Friends subscribe to National Geographic, and when they’re finished reading them, they pass them along to me. I tend to peruse them on the toilet. Reading about the atrocities committed by humans helps keep me regular.
This morning, it was “blood ivory” and the fact that 25,000 elephants a year are killed by poachers who use an ax to hack off their tusks. It’s said the number of deaths are increasing. One tusk can get you $6000.
A couple weeks ago, I read a story about rhinos who are killed by poachers who want their horns to use in medicine that is said to cure just about everything. For all I know, they’re right; the theory is, for every illness suffered by man, there is a cure somewhere in nature. One rhino horn can fetch as much as $360,000.
A week before that, it was tigers and how endangered they are. A tiger skin can get you upwards of $100,000.
If I was gonna poach, I’d go after the rhino. Three hundred and sixty thousand bucks for a horn! No wonder they are nearly extinct. Imagine what a difference money like that would mean to someone in America.
Now imagine what that would mean to the average person in Africa.
When you are poor and hungry and have nothing, and killing a rhino will assure your survival, why wouldn’t you do it? A human is an animal, too, and he wants to live, and he doesn’t care who gets in his way. Oh, there are only a few thousand rhino left on the planet? I don’t care! My kids need food. Get the hell out of my way while I shoot this sucker.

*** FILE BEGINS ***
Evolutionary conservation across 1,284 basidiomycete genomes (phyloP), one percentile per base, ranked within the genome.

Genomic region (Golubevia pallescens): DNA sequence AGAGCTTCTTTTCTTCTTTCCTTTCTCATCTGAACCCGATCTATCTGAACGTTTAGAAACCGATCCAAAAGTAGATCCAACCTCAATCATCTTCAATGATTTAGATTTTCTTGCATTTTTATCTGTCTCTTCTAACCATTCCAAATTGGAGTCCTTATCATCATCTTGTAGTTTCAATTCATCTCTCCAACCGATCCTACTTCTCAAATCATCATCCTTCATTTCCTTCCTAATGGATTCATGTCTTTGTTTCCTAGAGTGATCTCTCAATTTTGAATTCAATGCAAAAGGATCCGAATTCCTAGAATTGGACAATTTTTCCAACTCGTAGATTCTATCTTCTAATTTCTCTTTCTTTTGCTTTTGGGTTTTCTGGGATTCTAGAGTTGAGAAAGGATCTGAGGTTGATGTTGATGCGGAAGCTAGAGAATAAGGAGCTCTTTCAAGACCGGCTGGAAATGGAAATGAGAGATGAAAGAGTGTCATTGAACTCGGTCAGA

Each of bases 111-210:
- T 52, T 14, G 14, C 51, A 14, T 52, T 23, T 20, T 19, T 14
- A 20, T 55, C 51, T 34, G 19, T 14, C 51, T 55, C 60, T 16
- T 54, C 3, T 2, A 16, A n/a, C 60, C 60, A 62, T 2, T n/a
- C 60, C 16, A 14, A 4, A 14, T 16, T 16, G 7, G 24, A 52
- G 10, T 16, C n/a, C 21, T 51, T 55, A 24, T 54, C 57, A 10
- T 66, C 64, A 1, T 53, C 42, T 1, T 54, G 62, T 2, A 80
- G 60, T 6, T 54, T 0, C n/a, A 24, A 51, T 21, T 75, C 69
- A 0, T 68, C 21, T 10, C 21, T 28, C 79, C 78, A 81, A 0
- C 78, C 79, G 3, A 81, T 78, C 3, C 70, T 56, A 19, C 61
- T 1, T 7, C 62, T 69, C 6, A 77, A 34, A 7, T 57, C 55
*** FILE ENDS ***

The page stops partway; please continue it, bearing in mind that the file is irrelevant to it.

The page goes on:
There are people paid to help safeguard these animals, but there are only so many. They can’t be everywhere at once.
I predict these three species will vanish from the earth (except for those few in zoos) in this century, probably within the next twenty to fifty years. There will be no more ivory to carve. There will be no more rhino horn to make into medicine. There will be no more tiger skins adorning the walls of men with too much money and not enough compassion.
I understand what drives people to kill rhinos. The lure of all that money can be hard to resist, and if the market wasn’t there, the incentive wouldn’t be either. But elephants and tigers?
Yes, the carved ivory is beautiful, but is it worth decimating a species for? Six thousand a tusk isn’t a lot of money. In fact, it isn’t enough. They are magnificent animals. It will be a shame to see them go. Tigers are beautiful creatures. I’d rather see them with their skins on, wouldn’t you?
About thirty years ago, in western Wisconsin, the pheasant was considered a rare bird. They’d been hunted nearly to extinction. But local game farms started breeding and releasing pheasants into the wild. Hunting licenses were issued carefully. Now, you see them everywhere. They are beautiful birds; it’s nice to glimpse them running across the road.
I took this picture last August. I was out on the scooter when I spotted two male pheasants going at it. Previously, I’d tried and tried to get pictures of these elusive birds (they run when they see you), but they were so caught up in their battle for dominance that, though they knew I was there, I was able to get within thirty or forty feet of them. This is still not the definitive picture of a pheasant–I want to get closer still, and a much clearer shot–but it will have to do for now. Click to see full size.
If only it were this easy to save elephants, rhinos, and tigers, eh? But as long as there are people willing to pay a king’s ransom for what they provide, I fear they will soon be gone from the wild forever.